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Greg Prince and Jason Fry
Faith and Fear in Flushing made its debut on Feb. 16, 2005, the brainchild of two longtime friends and lifelong Met fans.

Greg Prince discovered the Mets when he was 6, during the magical summer of 1969. He is a Long Island-based writer, editor and communications consultant. Contact him here.

Jason Fry is a Brooklyn writer whose first memories include his mom leaping up and down cheering for Rusty Staub. Check out his other writing here.

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Firsts and Stills

No matter how many ballgames you go to, it is often mentioned, you’ll see something you haven’t seen before. Sure enough, I experienced a plethora of firsts on Tuesday night, which was by no means my first ballgame.

Let’s see what I saw that I hadn’t seen previously…

• The pat-you-down security guy hassling me about my open bottle of water. Usually you’re free and clear once the search-your-bag security guy misses it, but I was probably a little cocky in my handling of it between their respective stations, or at least didn’t show my usual paranoia that Citi Field’s entire security theater apparatus isn’t designed to deprive me of between four and eight ounces of undrunk packaged hydro. Tuesday it was. Mouths attached to fingers on buttons make fast and loose with comments about fire and fury, but it’s my water that’s gonna kill us all. Sure.

• The gravy not ready at Mama’s of Corona in the World’s Fare Market. The Turkey and Mozzarella with gravy and mushrooms is the essence of Citi Field dependability, yet one of the components was not prepared for my rendezvous with it. I’d say, “go figure,” but I don’t even know how to calculate the chances Mama’s would make me wait. Or make anybody wait. Was a network stooge not giving Mama’s gravy the go-ahead? Everybody who came after me was struck with the same befuddlement. The gravy isn’t ready? But the gravy’s always ready! Befuddled is one thing, but If you’ve remained loyal to Mama’s since Shea (when she and fellow World’s Fare stalwart Daruma of Great Neck were basically all you could count on), you don’t betray the local instinct for impatience. You wait a couple of minutes for Mama’s to finish the gravy. She’s worth it.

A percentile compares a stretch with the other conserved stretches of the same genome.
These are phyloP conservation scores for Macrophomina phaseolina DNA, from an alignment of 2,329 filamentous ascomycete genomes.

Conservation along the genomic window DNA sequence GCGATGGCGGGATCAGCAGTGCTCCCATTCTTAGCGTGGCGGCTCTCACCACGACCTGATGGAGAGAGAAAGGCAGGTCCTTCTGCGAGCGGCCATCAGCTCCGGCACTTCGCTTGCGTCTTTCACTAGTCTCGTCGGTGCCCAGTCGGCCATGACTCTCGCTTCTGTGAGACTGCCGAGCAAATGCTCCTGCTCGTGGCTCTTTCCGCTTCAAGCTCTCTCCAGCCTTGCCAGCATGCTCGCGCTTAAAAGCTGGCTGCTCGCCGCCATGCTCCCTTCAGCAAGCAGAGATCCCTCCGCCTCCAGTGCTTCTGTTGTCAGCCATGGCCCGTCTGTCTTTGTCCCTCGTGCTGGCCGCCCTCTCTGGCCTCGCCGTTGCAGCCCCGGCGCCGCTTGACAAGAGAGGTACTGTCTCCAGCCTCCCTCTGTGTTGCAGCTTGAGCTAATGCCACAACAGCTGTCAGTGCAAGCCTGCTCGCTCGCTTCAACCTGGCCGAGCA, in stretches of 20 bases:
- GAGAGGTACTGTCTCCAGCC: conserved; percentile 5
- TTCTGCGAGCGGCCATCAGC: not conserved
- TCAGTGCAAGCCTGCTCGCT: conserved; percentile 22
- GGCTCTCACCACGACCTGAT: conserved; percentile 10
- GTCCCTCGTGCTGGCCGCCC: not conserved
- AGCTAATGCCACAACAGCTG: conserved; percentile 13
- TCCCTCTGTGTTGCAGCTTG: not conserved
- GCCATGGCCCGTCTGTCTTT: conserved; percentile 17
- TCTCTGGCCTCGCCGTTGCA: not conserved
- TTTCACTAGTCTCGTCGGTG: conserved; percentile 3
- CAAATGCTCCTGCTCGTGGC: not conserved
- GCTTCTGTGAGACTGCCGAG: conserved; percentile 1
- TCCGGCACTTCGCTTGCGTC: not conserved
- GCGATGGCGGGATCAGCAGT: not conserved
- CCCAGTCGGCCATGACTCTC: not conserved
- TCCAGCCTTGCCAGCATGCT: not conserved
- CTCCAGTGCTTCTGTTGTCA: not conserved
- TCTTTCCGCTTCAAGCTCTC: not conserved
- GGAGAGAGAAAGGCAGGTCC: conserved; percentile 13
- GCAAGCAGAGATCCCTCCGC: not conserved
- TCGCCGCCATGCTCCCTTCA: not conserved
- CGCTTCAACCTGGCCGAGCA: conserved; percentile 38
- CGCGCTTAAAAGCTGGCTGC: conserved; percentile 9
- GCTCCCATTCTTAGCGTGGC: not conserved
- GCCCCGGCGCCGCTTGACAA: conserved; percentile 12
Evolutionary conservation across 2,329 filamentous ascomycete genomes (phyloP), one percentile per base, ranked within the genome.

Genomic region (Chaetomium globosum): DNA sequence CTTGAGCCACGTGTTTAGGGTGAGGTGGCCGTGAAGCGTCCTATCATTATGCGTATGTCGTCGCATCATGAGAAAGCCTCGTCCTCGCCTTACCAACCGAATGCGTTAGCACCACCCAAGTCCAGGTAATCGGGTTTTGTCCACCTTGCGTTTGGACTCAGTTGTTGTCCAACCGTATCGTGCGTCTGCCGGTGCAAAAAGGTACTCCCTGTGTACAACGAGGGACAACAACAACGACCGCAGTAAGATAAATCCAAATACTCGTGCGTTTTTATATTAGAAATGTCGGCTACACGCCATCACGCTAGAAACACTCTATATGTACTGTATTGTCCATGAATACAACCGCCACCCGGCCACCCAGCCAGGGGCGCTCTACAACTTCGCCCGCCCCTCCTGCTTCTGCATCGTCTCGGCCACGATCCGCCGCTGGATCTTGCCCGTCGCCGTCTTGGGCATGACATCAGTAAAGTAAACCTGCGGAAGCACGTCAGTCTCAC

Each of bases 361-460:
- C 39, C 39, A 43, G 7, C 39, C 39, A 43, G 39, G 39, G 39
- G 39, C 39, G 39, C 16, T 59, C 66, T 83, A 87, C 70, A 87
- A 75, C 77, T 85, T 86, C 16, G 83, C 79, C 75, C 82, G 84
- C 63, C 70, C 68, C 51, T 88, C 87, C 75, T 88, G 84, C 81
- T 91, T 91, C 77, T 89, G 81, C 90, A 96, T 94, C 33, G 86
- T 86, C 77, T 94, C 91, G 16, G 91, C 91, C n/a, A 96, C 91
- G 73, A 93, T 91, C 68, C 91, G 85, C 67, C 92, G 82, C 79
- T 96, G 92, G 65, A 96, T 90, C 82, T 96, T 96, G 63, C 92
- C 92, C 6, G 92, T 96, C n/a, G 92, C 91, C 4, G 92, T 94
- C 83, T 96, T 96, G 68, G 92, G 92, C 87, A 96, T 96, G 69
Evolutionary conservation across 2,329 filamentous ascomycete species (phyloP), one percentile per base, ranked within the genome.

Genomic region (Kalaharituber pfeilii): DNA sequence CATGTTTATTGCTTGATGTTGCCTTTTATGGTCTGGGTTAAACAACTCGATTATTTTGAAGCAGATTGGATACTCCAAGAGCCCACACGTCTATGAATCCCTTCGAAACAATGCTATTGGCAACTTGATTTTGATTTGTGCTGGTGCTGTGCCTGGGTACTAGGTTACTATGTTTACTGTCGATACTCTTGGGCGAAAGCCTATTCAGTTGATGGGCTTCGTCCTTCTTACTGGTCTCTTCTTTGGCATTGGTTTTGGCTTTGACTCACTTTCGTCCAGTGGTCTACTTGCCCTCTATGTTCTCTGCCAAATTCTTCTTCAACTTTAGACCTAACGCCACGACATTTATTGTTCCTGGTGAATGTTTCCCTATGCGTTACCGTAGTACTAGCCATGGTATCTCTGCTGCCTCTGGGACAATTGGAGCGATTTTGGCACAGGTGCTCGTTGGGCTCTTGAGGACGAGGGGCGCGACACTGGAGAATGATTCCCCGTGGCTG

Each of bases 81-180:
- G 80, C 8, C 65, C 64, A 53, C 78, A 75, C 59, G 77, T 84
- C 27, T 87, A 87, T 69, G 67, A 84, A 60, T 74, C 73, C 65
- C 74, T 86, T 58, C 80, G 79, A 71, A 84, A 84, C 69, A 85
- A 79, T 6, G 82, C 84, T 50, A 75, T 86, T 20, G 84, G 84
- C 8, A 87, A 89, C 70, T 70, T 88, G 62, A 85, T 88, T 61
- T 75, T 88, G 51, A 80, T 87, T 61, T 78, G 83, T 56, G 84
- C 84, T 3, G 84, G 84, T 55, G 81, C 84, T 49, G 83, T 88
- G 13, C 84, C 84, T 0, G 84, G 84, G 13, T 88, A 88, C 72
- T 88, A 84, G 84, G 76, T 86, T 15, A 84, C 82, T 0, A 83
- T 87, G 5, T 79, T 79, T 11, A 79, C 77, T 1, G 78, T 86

• Chris Flexen. I saw him on TV, but never in person, never for The Log II purposes. Now he has been inked and penciled in — Flexen (ink) 1 (pencil) — and he’s on the same line as the W 5-4 indicating the Mets’ victory Tuesday night. The kid from Binghamton bent but didn’t break, carrying that ethic clear into the sixth inning, or four innings further than I assumed he would. Remake my assumptions, Chris. If I can wait for gravy, I can wait for you.

• The ball flying OUTTA THERE as if air traffic control at LaGuardia was giving multiple thumbs-up. Three Met homers (including the first for Travis d’Arnaud at home this year), three for the Rangers (including one from presumptive future Hall of Famer Adrian Beltre, whose recent ascension to the 3,000-hit club I meant to honor with a round of first at-bat applause, but I forgot to). Nine runs scored total, eight of them on round-trippers. We’ve come a long way since the daunting dimensions of 2009, haven’t we?

• Amed Rosario. It wasn’t the savior’s first Flushing appearance, but it was mine with him in my Citi Field of vision. He was the only Met infielder playing his actual position. He played it noticeably well, catching my attention once on a slick double play, once scooping up a grounder on the grass. A sprint down the line that didn’t amount to anything made for a few fun seconds as well. Mostly I liked looking down during a pitching change and watching ROSARIO 1 loitering behind the mound like a big leaguer, clearly belonging amid his environs.

• ROSARIO 1 on the back of a t-shirt. There were probably several of those in the house, but I spotted just one (or 1) in the stands so far. Also caught sight of a CHURCH 19 in the same section. I’m gonna go out on a limb and project that the ROSARIO 1 to CHURCH 19 ratio will never again be so even in any portion of Citi Field ever again.